Get Your Campaigns in Sync

     


By Mark Anderson, CEO/CFO   |   Posted June 7, 2017

Want successful campaigns? You’d better have synchronization.

The primary use of an intranet is to centralize the sharing of and access to information for employees and management. However, after deployment, bank leaders often find that the system functions as more than a data repository for employees. Many financial institutions use their intranet to support their IT departments’ management of ticket requests. Others may use it to track and facilitate employee training or calendar management (and for others, it’s all of the above).

But while it’s true that an intranets’ main purpose is to centralize information, these systems can also enhance operations for financial institutions as a whole—and have the potential to uncover and maximize new efficiencies.

Here’s how you can use your intranet to optimize marketing.

A bank’s marketing department—whether large or small—hinges on maintaining consistent communications across the organization. Marketing teams spend valuable time fine tuning campaign details to ensure the best tactics are deployed to target and engage customers. But, outside of the marketing department, there is no guarantee that every employee will follow the prescribed plan once it has been launched.

Consider a program built around specific benefits or rewards designed to drive traffic into the bank’s local branches. Without using an intranet, marketing might need to send hundreds of emails so that each employee understands the campaign’s language and proper procedures. But this wastes server space and runs the risk that some emails will go unread or be misplaced.

What if there are changes to documents, perhaps due to errors—or even a major adjustment to the campaign itself? There is still no guarantee that the employee will use or even see the updated information.

Since an intranet functions as a centralized access point for company-wide information, it also serves as an effective intermediary between marketing specialists and frontline employees. The ability to accurately communicate the marketing team’s program details and messaging is critical to the entire campaign.

Using the intranet, marketing documents can be saved directly to a single, dedicated place, where employees can always refer to them. And if any updates are made, the changes can be reflected in a single, living document, eliminating alternative copies or multiple versions of the same file.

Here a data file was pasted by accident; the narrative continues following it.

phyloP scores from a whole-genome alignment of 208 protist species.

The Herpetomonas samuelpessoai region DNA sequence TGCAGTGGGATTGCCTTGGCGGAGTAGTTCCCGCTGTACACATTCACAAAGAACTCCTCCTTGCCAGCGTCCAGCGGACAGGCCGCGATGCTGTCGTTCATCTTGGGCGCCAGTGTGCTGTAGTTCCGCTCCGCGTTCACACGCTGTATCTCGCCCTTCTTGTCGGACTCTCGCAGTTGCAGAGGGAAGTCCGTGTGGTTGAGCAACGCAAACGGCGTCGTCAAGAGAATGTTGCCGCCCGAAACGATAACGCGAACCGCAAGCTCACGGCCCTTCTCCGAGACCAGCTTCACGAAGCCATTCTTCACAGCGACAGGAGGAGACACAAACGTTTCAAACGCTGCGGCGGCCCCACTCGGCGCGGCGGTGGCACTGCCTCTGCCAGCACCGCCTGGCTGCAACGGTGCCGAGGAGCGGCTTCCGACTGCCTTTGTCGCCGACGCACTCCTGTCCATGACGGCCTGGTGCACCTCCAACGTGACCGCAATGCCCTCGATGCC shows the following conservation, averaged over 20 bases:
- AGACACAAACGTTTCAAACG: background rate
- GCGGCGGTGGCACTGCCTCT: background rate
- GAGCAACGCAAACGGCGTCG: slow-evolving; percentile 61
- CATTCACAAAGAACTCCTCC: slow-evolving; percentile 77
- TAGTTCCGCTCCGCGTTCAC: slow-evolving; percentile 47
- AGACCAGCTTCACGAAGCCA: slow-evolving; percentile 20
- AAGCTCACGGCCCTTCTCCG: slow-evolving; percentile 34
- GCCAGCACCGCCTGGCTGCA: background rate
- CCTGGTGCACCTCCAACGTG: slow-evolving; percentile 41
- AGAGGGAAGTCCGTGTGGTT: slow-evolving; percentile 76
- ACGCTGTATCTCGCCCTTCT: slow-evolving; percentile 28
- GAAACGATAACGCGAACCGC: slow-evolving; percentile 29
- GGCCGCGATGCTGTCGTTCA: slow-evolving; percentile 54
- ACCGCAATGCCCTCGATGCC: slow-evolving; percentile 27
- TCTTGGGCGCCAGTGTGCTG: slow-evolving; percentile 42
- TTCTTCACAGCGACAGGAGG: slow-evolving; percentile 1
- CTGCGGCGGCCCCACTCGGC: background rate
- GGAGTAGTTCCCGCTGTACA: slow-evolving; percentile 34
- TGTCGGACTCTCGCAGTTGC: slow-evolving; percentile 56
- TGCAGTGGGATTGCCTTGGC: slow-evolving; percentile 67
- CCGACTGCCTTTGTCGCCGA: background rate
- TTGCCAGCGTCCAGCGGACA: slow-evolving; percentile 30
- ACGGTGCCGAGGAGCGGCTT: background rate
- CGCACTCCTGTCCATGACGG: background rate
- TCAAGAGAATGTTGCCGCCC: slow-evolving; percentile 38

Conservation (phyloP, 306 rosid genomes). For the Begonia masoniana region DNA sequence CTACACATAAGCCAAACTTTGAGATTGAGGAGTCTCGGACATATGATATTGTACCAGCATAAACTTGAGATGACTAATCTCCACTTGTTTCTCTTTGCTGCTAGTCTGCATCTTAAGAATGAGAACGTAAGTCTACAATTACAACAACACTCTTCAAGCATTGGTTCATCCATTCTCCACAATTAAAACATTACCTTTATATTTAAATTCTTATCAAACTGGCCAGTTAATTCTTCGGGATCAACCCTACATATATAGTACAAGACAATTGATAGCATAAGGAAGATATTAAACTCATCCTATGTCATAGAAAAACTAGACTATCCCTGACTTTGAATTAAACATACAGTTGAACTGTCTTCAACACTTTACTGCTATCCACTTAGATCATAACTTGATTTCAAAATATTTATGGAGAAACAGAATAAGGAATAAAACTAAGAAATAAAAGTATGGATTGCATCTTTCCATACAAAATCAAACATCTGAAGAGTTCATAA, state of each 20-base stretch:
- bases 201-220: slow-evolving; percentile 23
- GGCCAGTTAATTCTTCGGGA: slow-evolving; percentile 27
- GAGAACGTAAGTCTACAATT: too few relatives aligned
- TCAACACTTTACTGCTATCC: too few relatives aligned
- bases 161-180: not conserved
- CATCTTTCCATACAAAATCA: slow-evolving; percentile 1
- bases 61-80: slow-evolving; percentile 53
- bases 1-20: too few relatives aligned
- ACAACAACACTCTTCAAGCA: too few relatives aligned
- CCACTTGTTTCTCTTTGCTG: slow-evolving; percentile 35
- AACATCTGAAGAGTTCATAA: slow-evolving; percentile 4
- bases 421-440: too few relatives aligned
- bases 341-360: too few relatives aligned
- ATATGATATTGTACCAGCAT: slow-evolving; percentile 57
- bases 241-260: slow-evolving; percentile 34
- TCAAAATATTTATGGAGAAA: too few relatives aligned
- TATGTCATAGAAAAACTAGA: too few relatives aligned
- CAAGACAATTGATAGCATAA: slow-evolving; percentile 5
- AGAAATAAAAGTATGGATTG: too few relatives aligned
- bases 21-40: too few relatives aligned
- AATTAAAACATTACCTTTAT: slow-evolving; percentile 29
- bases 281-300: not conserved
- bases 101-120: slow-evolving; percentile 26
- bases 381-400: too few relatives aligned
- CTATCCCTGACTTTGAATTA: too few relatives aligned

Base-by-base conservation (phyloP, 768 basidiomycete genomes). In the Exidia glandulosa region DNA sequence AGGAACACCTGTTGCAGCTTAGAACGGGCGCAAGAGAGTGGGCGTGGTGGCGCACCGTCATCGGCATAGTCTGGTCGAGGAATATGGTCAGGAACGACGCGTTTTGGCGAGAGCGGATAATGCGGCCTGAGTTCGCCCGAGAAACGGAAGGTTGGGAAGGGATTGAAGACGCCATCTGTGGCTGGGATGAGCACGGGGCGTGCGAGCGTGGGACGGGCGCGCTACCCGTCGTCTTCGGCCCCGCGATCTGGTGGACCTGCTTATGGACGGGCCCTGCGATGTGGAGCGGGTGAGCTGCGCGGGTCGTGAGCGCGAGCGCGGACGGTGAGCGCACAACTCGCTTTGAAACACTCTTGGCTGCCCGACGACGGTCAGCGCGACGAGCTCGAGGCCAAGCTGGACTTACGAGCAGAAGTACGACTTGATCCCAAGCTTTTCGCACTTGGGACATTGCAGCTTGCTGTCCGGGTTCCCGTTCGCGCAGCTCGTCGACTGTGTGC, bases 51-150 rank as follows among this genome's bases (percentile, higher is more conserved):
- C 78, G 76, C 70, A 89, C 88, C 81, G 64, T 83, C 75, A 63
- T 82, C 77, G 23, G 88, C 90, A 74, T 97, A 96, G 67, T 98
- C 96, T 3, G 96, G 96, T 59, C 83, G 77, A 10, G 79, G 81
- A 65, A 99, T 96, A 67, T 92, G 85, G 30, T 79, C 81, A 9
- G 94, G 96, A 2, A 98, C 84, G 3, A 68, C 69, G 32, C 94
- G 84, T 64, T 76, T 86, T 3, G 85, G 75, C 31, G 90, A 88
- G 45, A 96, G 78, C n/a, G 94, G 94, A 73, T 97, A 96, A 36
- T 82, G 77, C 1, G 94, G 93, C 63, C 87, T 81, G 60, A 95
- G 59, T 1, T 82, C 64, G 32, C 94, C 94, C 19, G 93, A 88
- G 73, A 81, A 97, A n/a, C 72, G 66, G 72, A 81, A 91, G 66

An intranet supports marketing efforts by providing a functional tool to actively manage, update, and distribute marketing materials across an entire branch network.

Suppose a bank decides to rebrand itself.

This is no minor endeavor. After all of the planning and cross-team collaboration, the launch of the new brand must be without incident. Using a centralized intranet, the marketing team can—in real time—delete all versions of the bank’s previous logo and messaging, and replace it with the new content. This provides employees with the most up-to-date versions, without bogging down the email server with constant reminders or messages with attachments of updated files.

It also ensures that employees are only using the latest materials and prevents accidental use of the previous branding or messaging.

Conversely, a bank that uses a shared network—with no permissions to regulate who can save, add, or delete files—runs the risk of using incorrect logos. Obsolete branding could be accidentally distributed to media or partners—or even used in customer-facing materials. Such gaps lead to confused or improper messaging. And that in turn negatively impacts a financial institution’s reputation and efforts to retain customers—two critical influencers of success in a highly competitive banking environment.

What about monitoring?

Advanced analytics allow intranets to track and report which sections of the system are being accessed. They can even reveal the frequency with which employees are using specific files or forms. This provides an extra layer of accountability for employees and executives alike. If the marketing department places campaign or workflow documents in a certain location on the intranet, and they can see whether employees are frequently referring back to them.

They can also find out whether the documents are in a convenient location for employees. This is important because critical marketing workflows ensure that:

  • Requests are sent to the correct individual
  • Steps are taken in a timely manner
  • Materials are the most current and accurate versions available

These insights allow marketing executives to make adjustments on the go, instead of retroactively trying to figure out what went wrong with an initiative or campaign.

Intranets have a wide range of functionality and benefits for financial institutions.

A teller and a member of the marketing team have two entirely different sets of responsibilities, but both must work in sync with each other to maximize the success of a bank’s marketing efforts. By centralizing and improving internal communications, staff becomes more versatile and better positioned to have more meaningful interactions and engagement with customers, creating a healthy environment in which sales and service are optimized and strengthening acquisition for continuous growth.

Mark Anderson is CEO of Johnson City, Tenn.-based Banc Intranets, a leading provider of secure, web-based intranets and directors portals for financial institutions that centralize employee onboarding and training, streamlining day-to-day operations.

Reprinted with permission from ABA Bank Marketing

 

Previously:12 Ways to Create a More Functional Employee Portal  Next:Top Benefits of Using a Board Portal